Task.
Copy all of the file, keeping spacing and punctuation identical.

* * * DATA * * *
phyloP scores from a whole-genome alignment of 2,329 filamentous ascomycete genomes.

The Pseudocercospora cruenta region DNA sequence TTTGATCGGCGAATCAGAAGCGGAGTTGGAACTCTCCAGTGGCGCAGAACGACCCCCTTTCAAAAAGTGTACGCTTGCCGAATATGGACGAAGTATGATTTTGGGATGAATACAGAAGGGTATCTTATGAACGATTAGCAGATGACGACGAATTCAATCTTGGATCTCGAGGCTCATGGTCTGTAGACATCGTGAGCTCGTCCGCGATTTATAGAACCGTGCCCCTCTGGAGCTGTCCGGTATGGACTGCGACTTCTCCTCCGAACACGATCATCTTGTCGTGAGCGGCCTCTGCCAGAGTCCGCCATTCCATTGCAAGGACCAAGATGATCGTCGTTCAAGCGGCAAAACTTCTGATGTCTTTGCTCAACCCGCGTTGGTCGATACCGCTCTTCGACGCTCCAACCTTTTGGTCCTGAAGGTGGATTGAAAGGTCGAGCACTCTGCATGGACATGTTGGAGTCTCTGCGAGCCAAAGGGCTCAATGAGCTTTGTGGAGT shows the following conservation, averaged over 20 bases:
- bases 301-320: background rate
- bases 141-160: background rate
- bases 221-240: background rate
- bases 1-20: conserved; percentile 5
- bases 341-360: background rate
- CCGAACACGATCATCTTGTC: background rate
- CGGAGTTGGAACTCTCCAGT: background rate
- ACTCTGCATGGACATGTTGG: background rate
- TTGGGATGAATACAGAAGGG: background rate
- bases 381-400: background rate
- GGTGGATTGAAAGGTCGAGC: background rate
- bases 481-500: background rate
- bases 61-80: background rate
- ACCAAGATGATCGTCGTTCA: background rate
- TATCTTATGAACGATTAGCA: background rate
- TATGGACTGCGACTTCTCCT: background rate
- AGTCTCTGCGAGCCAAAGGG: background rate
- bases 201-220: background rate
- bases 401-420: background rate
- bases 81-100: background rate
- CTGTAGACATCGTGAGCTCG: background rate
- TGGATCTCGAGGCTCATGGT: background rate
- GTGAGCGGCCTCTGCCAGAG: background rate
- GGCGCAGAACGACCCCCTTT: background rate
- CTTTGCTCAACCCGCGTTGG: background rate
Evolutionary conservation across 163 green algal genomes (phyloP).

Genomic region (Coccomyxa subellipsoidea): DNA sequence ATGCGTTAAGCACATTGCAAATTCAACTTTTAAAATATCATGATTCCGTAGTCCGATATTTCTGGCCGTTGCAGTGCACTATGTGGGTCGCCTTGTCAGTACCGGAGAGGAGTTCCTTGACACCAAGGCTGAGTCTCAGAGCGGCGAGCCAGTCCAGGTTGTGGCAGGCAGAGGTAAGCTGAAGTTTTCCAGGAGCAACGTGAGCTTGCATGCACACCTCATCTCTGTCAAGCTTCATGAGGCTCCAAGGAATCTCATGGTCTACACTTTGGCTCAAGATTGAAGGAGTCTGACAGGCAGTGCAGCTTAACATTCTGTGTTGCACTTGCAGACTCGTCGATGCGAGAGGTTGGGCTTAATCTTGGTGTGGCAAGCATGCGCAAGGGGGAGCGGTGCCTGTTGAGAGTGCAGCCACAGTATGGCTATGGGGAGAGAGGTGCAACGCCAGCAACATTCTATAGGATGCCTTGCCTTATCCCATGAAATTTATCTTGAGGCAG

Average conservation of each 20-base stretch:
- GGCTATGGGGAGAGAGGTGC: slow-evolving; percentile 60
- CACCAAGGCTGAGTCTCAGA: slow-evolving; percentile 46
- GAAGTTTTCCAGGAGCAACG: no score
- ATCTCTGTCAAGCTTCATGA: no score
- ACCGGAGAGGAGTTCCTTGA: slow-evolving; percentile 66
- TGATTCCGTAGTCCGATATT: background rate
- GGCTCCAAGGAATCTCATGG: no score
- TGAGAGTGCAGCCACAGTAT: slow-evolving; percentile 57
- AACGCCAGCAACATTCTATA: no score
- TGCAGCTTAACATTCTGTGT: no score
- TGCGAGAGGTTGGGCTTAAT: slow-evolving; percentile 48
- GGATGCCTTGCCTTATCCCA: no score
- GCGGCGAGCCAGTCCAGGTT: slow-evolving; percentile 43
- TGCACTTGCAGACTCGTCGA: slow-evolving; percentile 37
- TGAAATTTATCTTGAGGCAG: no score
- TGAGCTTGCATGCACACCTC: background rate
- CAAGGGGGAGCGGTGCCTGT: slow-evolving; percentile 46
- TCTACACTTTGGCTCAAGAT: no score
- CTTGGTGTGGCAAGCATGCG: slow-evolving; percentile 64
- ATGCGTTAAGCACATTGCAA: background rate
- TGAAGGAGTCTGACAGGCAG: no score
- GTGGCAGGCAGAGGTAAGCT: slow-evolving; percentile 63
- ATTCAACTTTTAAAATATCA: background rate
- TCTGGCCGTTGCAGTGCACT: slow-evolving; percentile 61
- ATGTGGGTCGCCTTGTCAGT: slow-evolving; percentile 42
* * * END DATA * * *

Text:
phyloP scores from a whole-genome alignment of 2,329 filamentous ascomycete genomes.

The Pseudocercospora cruenta region DNA sequence TTTGATCGGCGAATCAGAAGCGGAGTTGGAACTCTCCAGTGGCGCAGAACGACCCCCTTTCAAAAAGTGTACGCTTGCCGAATATGGACGAAGTATGATTTTGGGATGAATACAGAAGGGTATCTTATGAACGATTAGCAGATGACGACGAATTCAATCTTGGATCTCGAGGCTCATGGTCTGTAGACATCGTGAGCTCGTCCGCGATTTATAGAACCGTGCCCCTCTGGAGCTGTCCGGTATGGACTGCGACTTCTCCTCCGAACACGATCATCTTGTCGTGAGCGGCCTCTGCCAGAGTCCGCCATTCCATTGCAAGGACCAAGATGATCGTCGTTCAAGCGGCAAAACTTCTGATGTCTTTGCTCAACCCGCGTTGGTCGATACCGCTCTTCGACGCTCCAACCTTTTGGTCCTGAAGGTGGATTGAAAGGTCGAGCACTCTGCATGGACATGTTGGAGTCTCTGCGAGCCAAAGGGCTCAATGAGCTTTGTGGAGT shows the following conservation, averaged over 20 bases:
- bases 301-320: background rate
- bases 141-160: background rate
- bases 221-240: background rate
- bases 1-20: conserved; percentile 5
- bases 341-360: background rate
- CCGAACACGATCATCTTGTC: background rate
- CGGAGTTGGAACTCTCCAGT: background rate
- ACTCTGCATGGACATGTTGG: background rate
- TTGGGATGAATACAGAAGGG: background rate
- bases 381-400: background rate
- GGTGGATTGAAAGGTCGAGC: background rate
- bases 481-500: background rate
- bases 61-80: background rate
- ACCAAGATGATCGTCGTTCA: background rate
- TATCTTATGAACGATTAGCA: background rate
- TATGGACTGCGACTTCTCCT: background rate
- AGTCTCTGCGAGCCAAAGGG: background rate
- bases 201-220: background rate
- bases 401-420: background rate
- bases 81-100: background rate
- CTGTAGACATCGTGAGCTCG: background rate
- TGGATCTCGAGGCTCATGGT: background rate
- GTGAGCGGCCTCTGCCAGAG: background rate
- GGCGCAGAACGACCCCCTTT: background rate
- CTTTGCTCAACCCGCGTTGG: background rate
Evolutionary conservation across 163 green algal genomes (phyloP).

Genomic region (Coccomyxa subellipsoidea): DNA sequence ATGCGTTAAGCACATTGCAAATTCAACTTTTAAAATATCATGATTCCGTAGTCCGATATTTCTGGCCGTTGCAGTGCACTATGTGGGTCGCCTTGTCAGTACCGGAGAGGAGTTCCTTGACACCAAGGCTGAGTCTCAGAGCGGCGAGCCAGTCCAGGTTGTGGCAGGCAGAGGTAAGCTGAAGTTTTCCAGGAGCAACGTGAGCTTGCATGCACACCTCATCTCTGTCAAGCTTCATGAGGCTCCAAGGAATCTCATGGTCTACACTTTGGCTCAAGATTGAAGGAGTCTGACAGGCAGTGCAGCTTAACATTCTGTGTTGCACTTGCAGACTCGTCGATGCGAGAGGTTGGGCTTAATCTTGGTGTGGCAAGCATGCGCAAGGGGGAGCGGTGCCTGTTGAGAGTGCAGCCACAGTATGGCTATGGGGAGAGAGGTGCAACGCCAGCAACATTCTATAGGATGCCTTGCCTTATCCCATGAAATTTATCTTGAGGCAG

Average conservation of each 20-base stretch:
- GGCTATGGGGAGAGAGGTGC: slow-evolving; percentile 60
- CACCAAGGCTGAGTCTCAGA: slow-evolving; percentile 46
- GAAGTTTTCCAGGAGCAACG: no score
- ATCTCTGTCAAGCTTCATGA: no score
- ACCGGAGAGGAGTTCCTTGA: slow-evolving; percentile 66
- TGATTCCGTAGTCCGATATT: background rate
- GGCTCCAAGGAATCTCATGG: no score
- TGAGAGTGCAGCCACAGTAT: slow-evolving; percentile 57
- AACGCCAGCAACATTCTATA: no score
- TGCAGCTTAACATTCTGTGT: no score
- TGCGAGAGGTTGGGCTTAAT: slow-evolving; percentile 48
- GGATGCCTTGCCTTATCCCA: no score
- GCGGCGAGCCAGTCCAGGTT: slow-evolving; percentile 43
- TGCACTTGCAGACTCGTCGA: slow-evolving; percentile 37
- TGAAATTTATCTTGAGGCAG: no score
- TGAGCTTGCATGCACACCTC: background rate
- CAAGGGGGAGCGGTGCCTGT: slow-evolving; percentile 46
- TCTACACTTTGGCTCAAGAT: no score
- CTTGGTGTGGCAAGCATGCG: slow-evolving; percentile 64
- ATGCGTTAAGCACATTGCAA: background rate
- TGAAGGAGTCTGACAGGCAG: no score
- GTGGCAGGCAGAGGTAAGCT: slow-evolving; percentile 63
- ATTCAACTTTTAAAATATCA: background rate
- TCTGGCCGTTGCAGTGCACT: slow-evolving; percentile 61
- ATGTGGGTCGCCTTGTCAGT: slow-evolving; percentile 42